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How does bytecode get verified in the JVM?

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up vote 18 down vote accepted

Oracle themselves have a little snippet page on how it works here.

Basically, the JRE doesn't trust the JDK. That's because it has no knowledge of which JDK compiler created the class file. It treats the class file as hostile until verified.

Expanding on that, the bytecode verification is a necessary step to protect from what Sun call a "hostile compiler". Sun's own Java compiler ensures that Java source code doesn't violate the safety rules but, when an application imports a code fragment, it doesn't actually know if the code fragment follows Java language rules for safety. In other words, the code may not have been produced by a trustworthy Java compiler.

In that case, the Java run time system on your machine has to assume the fragment is bad and subjects it to bytecode verification.

The Java virtual machine does not even see the bytecode until it's been through this verification process. Doing this as the bytecode is loaded also has the advantage that a whole lot of run time checks don't need to be performed every time the code is executed. Because it's been verified as correct, it can, once it starts running, run faster than would otherwise be possible.

A rendition of the linked diagram is below:

                    <<<=== Unsafe / Safe ===>>>
+---------------+        +-------------------+
|  Java source  |   +--> |   Class loader    | --+
+---------------+   |    | Bytecode verifier |   |
        |           |    +-------------------+   |
        V           |             /              |
+---------------+   |             \              V
| Java compiler |  Network        /    +-------------------+
+---------------+   |             \    |      JVM/JIT      |
        |           |             /    +-------------------+
        V           |             \              |
+---------------+   |             /              V
| Java bytecode | --+             \    +-------------------+
+---------------+                 /    | Operating system  |
                                  \    +-------------------+
                                  /              |
                                  \              V
                                  /    +-------------------+
                                  \    |     Hardware      |
                                  /    +-------------------+
                    <<<=== Unsafe / Safe ===>>>
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+1 for paranoia :) – dfa Apr 16 '09 at 7:27
The problem isn't just malicious compilers. If someone is really trying to write an exploit, they'd likely write the bytecode by hand, or at least the important part. – Antimony Jun 22 '12 at 3:38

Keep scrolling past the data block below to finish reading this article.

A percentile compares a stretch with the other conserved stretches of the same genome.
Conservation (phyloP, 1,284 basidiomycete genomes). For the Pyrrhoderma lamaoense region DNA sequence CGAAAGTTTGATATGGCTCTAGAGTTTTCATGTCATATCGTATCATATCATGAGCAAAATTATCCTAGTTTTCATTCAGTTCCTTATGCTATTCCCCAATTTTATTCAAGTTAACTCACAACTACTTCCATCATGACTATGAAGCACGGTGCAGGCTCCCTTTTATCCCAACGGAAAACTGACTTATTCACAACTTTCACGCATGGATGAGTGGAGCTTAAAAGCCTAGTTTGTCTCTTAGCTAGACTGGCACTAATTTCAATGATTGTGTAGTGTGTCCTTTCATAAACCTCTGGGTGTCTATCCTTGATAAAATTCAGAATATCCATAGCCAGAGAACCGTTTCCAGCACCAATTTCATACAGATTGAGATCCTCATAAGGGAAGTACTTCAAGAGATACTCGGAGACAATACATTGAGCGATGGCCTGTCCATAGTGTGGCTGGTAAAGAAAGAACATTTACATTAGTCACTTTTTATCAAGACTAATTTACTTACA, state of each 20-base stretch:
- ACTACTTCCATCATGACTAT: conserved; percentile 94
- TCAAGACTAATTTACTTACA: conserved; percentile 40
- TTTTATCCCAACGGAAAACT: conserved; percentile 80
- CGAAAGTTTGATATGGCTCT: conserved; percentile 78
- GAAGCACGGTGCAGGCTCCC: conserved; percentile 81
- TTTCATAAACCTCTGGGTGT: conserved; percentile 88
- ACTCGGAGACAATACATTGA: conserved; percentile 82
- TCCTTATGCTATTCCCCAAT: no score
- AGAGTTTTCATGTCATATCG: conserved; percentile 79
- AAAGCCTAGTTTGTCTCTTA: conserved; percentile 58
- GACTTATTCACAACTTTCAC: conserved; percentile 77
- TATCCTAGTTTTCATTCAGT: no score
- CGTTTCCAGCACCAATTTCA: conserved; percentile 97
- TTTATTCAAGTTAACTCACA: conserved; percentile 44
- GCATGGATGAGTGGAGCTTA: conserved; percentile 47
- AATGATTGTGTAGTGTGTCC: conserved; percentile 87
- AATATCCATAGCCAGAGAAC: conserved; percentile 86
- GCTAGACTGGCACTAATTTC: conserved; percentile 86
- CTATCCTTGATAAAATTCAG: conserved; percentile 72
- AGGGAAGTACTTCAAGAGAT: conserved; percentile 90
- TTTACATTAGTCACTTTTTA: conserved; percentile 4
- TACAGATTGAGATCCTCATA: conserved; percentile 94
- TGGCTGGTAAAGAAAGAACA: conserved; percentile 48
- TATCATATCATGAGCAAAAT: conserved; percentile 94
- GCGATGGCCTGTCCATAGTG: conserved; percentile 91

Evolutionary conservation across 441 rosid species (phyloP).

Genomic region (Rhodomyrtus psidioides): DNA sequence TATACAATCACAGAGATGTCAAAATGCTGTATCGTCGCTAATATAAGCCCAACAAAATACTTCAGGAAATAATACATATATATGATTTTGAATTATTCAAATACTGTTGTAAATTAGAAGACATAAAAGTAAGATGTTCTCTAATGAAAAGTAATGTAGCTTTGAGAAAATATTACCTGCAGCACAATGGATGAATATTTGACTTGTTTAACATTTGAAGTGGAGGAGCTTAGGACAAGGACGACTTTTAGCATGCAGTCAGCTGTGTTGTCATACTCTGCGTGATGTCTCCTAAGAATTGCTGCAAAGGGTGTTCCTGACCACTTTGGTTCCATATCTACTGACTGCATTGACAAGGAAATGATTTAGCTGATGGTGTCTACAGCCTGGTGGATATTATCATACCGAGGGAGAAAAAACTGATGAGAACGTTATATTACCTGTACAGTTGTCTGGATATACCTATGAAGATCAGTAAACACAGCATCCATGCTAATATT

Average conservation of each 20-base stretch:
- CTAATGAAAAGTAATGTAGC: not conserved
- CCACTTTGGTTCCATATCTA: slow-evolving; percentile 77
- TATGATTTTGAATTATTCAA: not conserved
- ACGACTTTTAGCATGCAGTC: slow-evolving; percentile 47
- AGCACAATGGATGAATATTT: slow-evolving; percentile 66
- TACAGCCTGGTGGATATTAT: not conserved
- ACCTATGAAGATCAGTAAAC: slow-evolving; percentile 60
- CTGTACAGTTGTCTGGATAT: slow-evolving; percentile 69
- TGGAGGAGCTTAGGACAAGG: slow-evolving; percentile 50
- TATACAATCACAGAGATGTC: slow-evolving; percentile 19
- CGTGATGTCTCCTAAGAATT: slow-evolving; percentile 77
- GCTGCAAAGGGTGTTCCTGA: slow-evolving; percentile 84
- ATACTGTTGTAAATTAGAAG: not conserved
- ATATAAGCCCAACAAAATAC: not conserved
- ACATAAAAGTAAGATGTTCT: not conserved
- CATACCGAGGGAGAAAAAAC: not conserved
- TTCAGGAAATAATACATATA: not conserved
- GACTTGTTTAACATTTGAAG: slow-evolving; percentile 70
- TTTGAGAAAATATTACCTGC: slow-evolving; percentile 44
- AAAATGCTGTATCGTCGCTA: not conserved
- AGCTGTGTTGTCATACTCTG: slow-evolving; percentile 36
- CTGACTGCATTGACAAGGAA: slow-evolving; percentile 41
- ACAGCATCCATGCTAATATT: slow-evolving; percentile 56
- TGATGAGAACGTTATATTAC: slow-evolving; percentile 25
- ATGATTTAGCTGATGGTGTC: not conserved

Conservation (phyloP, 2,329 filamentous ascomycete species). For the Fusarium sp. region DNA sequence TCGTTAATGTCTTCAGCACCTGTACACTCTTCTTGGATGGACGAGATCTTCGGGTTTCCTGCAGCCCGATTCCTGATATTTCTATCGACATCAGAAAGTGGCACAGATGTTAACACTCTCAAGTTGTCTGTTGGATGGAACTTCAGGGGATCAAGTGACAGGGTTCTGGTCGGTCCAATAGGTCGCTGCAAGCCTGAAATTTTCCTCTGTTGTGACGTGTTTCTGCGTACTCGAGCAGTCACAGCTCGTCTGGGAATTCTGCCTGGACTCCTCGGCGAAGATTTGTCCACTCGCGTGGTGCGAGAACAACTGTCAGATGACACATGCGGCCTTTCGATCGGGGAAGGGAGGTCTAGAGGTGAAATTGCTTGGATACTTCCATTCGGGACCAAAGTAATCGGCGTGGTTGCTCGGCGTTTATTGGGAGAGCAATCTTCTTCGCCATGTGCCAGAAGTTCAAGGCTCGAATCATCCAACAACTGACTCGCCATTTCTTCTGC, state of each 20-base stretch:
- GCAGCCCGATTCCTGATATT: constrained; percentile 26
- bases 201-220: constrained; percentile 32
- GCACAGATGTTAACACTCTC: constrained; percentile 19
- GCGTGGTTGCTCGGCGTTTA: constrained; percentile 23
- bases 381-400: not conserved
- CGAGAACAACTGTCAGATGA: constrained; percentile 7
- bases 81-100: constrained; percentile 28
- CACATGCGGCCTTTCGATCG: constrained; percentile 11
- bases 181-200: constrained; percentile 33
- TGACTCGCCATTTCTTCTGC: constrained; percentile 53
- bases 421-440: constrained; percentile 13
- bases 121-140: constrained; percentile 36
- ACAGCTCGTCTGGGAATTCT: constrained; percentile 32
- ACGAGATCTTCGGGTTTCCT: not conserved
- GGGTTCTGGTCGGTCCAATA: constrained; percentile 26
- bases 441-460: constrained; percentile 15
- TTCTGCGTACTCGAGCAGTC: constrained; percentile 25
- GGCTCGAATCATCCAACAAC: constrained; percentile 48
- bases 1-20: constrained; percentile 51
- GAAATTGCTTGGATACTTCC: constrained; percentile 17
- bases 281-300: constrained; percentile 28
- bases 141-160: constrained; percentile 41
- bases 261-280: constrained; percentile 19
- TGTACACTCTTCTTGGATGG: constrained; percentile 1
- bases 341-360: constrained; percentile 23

But the verifier is not enabled (or executed) for classes loaded from the local CLASSPATH right? – Dinis Cruz Jan 7 '14 at 10:13
@Dinis, I'm pretty certain bytecode verification applies to all class files. Even files off the filesystem may be from a hostile compiler. – paxdiablo Jan 7 '14 at 12:58

The best source of information is probably the relevant section in the JVM specification, 4.10 Verification of class Files.

See the link for details, but broadly:

Linking-time verification enhances the performance of the interpreter. Expensive checks that would otherwise have to be performed to verify constraints at run time for each interpreted instruction can be eliminated. The Java Virtual Machine can assume that these checks have already been performed. For example, the Java Virtual Machine will already know the following:

  • There are no operand stack overflows or underflows.
  • All local variable uses and stores are valid.
  • The arguments to all the Java Virtual Machine instructions are of valid types.

The verifier also performs verification that can be done without looking at the code array of the Code attribute (§4.7.3). The checks performed include the following:

  • Ensuring that final classes are not subclassed and that final methods are not overridden (§5.4.5).
  • Checking that every class (except Object) has a direct superclass.
  • Ensuring that the constant pool satisfies the documented static constraints; for example, that each CONSTANT_Class_info structure in the constant pool contains in its name_index item a valid constant pool index for a CONSTANT_Utf8_info structure.
  • Checking that all field references and method references in the constant pool have valid names, valid classes, and a valid type descriptor.
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There are a few obscure corner cases where the specification is vague or outright violated by the Hotspot VM. If you are certain that your bytecode should verify and can't figure out why it doesn't, you could also take a look at the OpenJDK source repository. – Antimony Jun 22 '12 at 3:35
While this link may answer the question, it is better to include the essential parts of the answer here and provide the link for reference. Link-only answers can become invalid if the linked page changes. - From Review – André Fratelli Jan 4 at 7:51
@AndréFratelli: And indeed it's not an answer I'd add now (note that it's nearly 7 years old...). It's not a question I'd answer now, instead closing it as too broad. I've added some details here, but if the link becomes broken again (it was fixed twice today, in different ways) it still wouldn't be terribly useful. At the same time, while the question itself remains undeleted, I think it's a useful answer to have... – Jon Skeet Jan 4 at 8:21
@JonSkeet, sure no problem, I just got this in my review queue and seemed appropriate in that context. Being that old it was probably flagged for review – André Fratelli Jan 4 at 18:01

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